Thursday, April 24, 2014

The Pig

The Pig, located in Logan Circle, is a nose-to-tail restaurant featuring a menu that blends a culinary experience in American Southern with influences from Italian and Asian cooking. Whole pigs are crucial to the menu’s philosophy and are sourced from Eco Friendly Farms in Virginia. The menu is mainly designed around sharing plates with prices ranging from $4 to $14.  Closest Metro is Dupont Circle or McPherson Square.

The highlight of the menu are The Pig Platters, showcasing house cured meats, house pickles, condiments, local cheese and artisanal breads. Supper plates are also available for those less inclined to share. The diverse menu also features other locally sourced ingredients from organic farms such as: Dragon Creek in Virginia for specialty fish; Irwin Mushrooms in Pennsylvania; Trickling Springs in Pennsylvania for eggs and dairy; and most notably, EatWell DC’s very own EatWell Natural Farm in La Plata, Maryland.

To support Dining Out For Life, we headed to The Pig for dinner as they were contributing 25% of each diner's total bill towards the charity.  We had 6pm reservations and were early enough to get a great table by the front windows.  Our server, Kyle, greeted us warmly and gave us his spiel of the menu layout.  He recommended we order 2 - 3 dishes each to share.  But first, we ordered drinks. The Pig features eco-friendly wines, small batch bourbons and craft cocktails.  I chose This Little Piggy - a tropical cocktail made with Pritchard’s Crystal Rum, papaya, pineapple juice, and lime.  I loved the chunks of papaya in it, and this drink was fitting for the lovely Spring weather we finally have in DC.  Keith ordered a Virginian amber lager called Devil's Backbone, which he enjoyed.


Being that plenty of pork was on the menu, we decided to start off with a couple lighter dishes.  First, we shared a salad of Bacon & Burrata.  With maple bacon, arugula, baby chard, roasted grapes, almonds, and a garlic-thyme vinaigrette, this salad was refreshing and very delectable.


Next, we shared the Hamachi Crudo topped with strawberry relish, mint, crushed pea vinaigrette, and sea salt.  The fish was cut nice, however the peas were whole and had a weird taste in my mouth with the herbal combinations.  But that was probably just me, as I am not the biggest fan of peas to begin with.


I really wanted to try the Southern Shawarma, and was surprised by the large portion that arrived.  Keith took one half and I took the other.  This sandwich was very flavorful and ended up being my favorite dish of the night.  The pulled pork was tender and was further 'porkified' with the addition of bacon.  Pimento cheese, fries, and a sweet & sour carrot slaw were also packed into the flatbread to make a great Southern spin on this Turkish sandwich.


As a side dish, we picked the Mac & Cheese that was classically baked with a truffle crust.  The serving size was a little small compared to everything else we received, but we did not mind as we had plenty more dishes to eat.


From the heavier "Pig" side of the menu, we ordered the Berkshire Cheek.  Peach braised tender meat of the pig cheek were topped with smoked peanuts and placed on a bed of mustard greens and grits.  I liked this dish very much too.  The meat was slightly thicker and a more intensely flavored version of the pulled pork from the shawarma.  It was delicious with the creamy grits, and the peanuts gave an extra crunch that contrasted textures nicely throughout the plate.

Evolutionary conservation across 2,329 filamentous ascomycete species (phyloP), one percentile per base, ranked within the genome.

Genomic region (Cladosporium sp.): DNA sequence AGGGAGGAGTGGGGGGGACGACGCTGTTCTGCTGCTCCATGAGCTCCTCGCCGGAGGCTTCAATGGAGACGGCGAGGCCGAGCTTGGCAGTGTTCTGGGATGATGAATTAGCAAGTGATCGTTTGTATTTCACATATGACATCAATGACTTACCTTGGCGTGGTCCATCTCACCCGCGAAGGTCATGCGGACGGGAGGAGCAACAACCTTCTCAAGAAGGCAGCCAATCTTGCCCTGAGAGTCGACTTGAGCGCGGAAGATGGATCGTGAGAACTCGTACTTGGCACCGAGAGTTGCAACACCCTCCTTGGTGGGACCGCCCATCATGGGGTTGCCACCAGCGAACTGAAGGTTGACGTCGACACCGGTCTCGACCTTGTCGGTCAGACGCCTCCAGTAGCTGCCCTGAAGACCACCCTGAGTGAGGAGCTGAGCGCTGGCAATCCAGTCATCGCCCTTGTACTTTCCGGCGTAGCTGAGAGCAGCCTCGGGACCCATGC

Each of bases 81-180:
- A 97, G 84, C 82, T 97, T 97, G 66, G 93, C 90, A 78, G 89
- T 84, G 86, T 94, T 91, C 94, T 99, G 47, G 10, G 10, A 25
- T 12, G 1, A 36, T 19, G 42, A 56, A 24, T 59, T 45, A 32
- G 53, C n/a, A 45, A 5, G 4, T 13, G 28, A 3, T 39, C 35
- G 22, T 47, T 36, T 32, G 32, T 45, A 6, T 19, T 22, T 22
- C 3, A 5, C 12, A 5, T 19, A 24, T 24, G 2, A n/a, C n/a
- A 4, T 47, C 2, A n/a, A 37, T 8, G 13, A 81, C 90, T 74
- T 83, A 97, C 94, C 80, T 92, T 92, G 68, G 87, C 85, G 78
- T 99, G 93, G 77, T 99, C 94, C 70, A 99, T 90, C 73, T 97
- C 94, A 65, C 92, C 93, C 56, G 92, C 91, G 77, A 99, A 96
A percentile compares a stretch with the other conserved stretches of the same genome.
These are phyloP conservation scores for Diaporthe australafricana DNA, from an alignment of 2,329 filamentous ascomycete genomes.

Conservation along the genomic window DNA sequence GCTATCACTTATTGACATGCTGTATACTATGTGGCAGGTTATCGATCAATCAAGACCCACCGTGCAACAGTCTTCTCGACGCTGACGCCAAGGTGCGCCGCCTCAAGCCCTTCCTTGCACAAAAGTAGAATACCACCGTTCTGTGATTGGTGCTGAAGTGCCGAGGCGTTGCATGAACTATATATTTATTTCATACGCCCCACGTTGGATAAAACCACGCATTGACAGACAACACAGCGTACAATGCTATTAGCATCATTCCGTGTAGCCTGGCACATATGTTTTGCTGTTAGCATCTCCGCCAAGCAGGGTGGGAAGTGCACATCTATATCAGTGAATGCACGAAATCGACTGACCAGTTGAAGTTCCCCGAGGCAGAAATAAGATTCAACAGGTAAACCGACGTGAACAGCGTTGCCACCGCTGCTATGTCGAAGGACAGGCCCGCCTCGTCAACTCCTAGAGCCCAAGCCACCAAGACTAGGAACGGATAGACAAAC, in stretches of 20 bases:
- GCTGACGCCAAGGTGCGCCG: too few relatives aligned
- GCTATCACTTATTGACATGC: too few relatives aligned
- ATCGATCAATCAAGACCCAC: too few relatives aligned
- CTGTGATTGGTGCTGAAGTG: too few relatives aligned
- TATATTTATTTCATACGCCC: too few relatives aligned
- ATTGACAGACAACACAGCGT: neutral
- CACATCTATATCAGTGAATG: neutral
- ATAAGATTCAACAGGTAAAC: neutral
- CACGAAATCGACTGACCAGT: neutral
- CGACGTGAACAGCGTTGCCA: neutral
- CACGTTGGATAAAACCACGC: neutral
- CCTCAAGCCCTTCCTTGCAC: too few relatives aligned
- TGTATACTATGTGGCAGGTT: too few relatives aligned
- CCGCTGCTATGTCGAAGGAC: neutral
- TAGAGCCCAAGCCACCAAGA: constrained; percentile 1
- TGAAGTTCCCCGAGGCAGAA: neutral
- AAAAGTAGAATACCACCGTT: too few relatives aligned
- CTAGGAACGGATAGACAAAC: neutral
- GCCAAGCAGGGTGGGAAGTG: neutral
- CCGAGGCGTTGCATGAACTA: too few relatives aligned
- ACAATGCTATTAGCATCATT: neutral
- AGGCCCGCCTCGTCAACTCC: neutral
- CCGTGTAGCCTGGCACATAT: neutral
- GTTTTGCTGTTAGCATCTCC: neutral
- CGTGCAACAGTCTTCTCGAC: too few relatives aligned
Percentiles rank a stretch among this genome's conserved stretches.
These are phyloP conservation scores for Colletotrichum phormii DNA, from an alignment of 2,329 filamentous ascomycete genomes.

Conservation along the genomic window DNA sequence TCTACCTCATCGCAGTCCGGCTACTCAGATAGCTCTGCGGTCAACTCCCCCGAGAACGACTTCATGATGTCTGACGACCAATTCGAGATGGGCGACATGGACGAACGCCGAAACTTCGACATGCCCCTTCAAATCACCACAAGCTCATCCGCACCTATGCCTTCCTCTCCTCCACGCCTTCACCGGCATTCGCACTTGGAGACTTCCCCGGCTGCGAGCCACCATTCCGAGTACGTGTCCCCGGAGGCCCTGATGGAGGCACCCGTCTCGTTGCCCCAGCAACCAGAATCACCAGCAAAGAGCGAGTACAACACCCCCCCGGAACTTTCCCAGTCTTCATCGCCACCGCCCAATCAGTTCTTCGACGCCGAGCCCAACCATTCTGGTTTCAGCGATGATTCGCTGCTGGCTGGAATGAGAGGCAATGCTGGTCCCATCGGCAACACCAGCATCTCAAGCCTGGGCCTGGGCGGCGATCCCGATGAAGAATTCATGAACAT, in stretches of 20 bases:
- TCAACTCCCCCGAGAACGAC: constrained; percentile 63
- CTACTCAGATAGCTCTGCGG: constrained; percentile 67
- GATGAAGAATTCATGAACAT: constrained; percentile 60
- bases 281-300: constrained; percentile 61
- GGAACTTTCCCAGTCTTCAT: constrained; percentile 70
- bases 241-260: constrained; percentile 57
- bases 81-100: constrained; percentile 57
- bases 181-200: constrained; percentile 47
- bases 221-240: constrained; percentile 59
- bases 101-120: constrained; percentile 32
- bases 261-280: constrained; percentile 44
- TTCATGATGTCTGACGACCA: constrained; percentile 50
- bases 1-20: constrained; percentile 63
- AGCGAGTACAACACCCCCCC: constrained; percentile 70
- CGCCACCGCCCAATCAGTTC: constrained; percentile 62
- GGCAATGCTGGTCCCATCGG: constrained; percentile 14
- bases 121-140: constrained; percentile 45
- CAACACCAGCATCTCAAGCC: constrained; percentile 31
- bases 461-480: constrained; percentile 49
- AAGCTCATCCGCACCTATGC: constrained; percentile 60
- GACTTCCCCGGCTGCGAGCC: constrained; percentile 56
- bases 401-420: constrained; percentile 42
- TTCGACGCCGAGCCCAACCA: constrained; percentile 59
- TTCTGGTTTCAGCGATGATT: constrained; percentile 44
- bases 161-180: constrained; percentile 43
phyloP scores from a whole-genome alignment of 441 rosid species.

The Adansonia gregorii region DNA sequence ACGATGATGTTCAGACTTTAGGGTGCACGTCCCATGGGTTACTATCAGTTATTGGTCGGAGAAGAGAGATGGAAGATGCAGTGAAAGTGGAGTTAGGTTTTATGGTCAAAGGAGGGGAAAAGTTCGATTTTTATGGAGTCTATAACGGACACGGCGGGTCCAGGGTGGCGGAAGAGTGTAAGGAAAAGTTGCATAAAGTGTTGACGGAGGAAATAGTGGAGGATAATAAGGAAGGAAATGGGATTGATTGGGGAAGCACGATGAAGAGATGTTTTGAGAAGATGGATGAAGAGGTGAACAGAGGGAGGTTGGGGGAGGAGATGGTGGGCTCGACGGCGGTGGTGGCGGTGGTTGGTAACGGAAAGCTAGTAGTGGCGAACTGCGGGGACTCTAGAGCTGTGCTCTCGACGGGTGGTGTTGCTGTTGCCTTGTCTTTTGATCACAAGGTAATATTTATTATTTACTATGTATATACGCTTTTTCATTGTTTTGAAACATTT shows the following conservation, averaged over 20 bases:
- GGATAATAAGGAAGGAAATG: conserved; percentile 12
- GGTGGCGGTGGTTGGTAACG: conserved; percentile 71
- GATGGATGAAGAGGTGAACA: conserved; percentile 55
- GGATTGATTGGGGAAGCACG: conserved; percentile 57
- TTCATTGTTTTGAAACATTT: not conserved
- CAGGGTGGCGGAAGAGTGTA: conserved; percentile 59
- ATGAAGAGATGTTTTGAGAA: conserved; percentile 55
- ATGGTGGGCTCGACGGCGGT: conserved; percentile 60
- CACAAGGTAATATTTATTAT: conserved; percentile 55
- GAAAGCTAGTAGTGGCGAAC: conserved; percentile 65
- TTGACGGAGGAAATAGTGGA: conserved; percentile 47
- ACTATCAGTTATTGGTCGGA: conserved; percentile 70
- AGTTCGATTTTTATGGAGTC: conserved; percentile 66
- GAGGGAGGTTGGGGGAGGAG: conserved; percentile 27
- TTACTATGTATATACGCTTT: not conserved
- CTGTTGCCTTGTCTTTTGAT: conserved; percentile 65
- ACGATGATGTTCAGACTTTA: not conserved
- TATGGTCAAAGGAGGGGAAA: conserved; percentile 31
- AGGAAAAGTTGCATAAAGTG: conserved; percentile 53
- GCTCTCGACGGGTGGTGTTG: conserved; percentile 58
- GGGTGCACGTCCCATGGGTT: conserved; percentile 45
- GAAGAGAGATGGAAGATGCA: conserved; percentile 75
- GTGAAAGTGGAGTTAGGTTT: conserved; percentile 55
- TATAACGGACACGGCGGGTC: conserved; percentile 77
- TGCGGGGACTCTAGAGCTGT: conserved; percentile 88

Our server, Kyle, checked in on us as he knew we ordered a lot of food.  He almost convinced us to skip on the Bratwurst, but Keith really wanted to try the veal & pork sausage along with the warm bacon potato salad.  This German inspired dish was a transition from the other Southern-style dishes we had, but not as much of a standout.  The potato salad did have a nice mustard flavor, and I appreciated the use of thick-cut fingerling potatoes.


Finally, Kyle highly recommended we try the Porchetta Char Siu.  The belly meat is layered with a Chinese barbeque glaze, and then rolled and pan-fried to give a nice charred crust to the fatty meat.  It was sprinkled with toasted sesame seeds and served with black turtle beans in a sauce studded with Chinese five spice to amplify that Asian touch.  The meat was a bit too fatty for my liking, but I did like the glaze and the beans.

Overall, we had a large meal for a decent price that is fit for pork-lovers of all kinds.  Service at The Pig was friendly, expeditious, and professional.  The ambience inside was a bit average, but the location is prime along the bustling 14th Street corridor in Logan Circle.  The Pig would be a good place to go with a larger group.

Total Rating: 4.33
Food: 4.5, Price: 4, Service: 4.5, Ambience: 3.5, Accessibility: 5
What Micky Eats...

What I ate:
Bacon & Burrata
maple bacon, arugula, baby chard, roasted grapes, almonds, garlic-thyme

Hamachi Crudo
strawberry relish, mint, crushed pea vinaigrette, sea salt

Southern Shawarma
flatbread, pulled pork, bacon, carrot slaw, pimento cheese, fries, hot sauce

Mac & Cheese
truffle crust

Berkshire Cheek
peach braised, mustard greens, grits, smoked peanuts

Plus Keith ate:
Bratwurst
grilled veal & pork sausage, warm bacon potato salad

Porchetta Char Siu
Chinese bbq glazed belly, black turtle beans, chili, toasted sesame, five spice


The Pig on Urbanspoon

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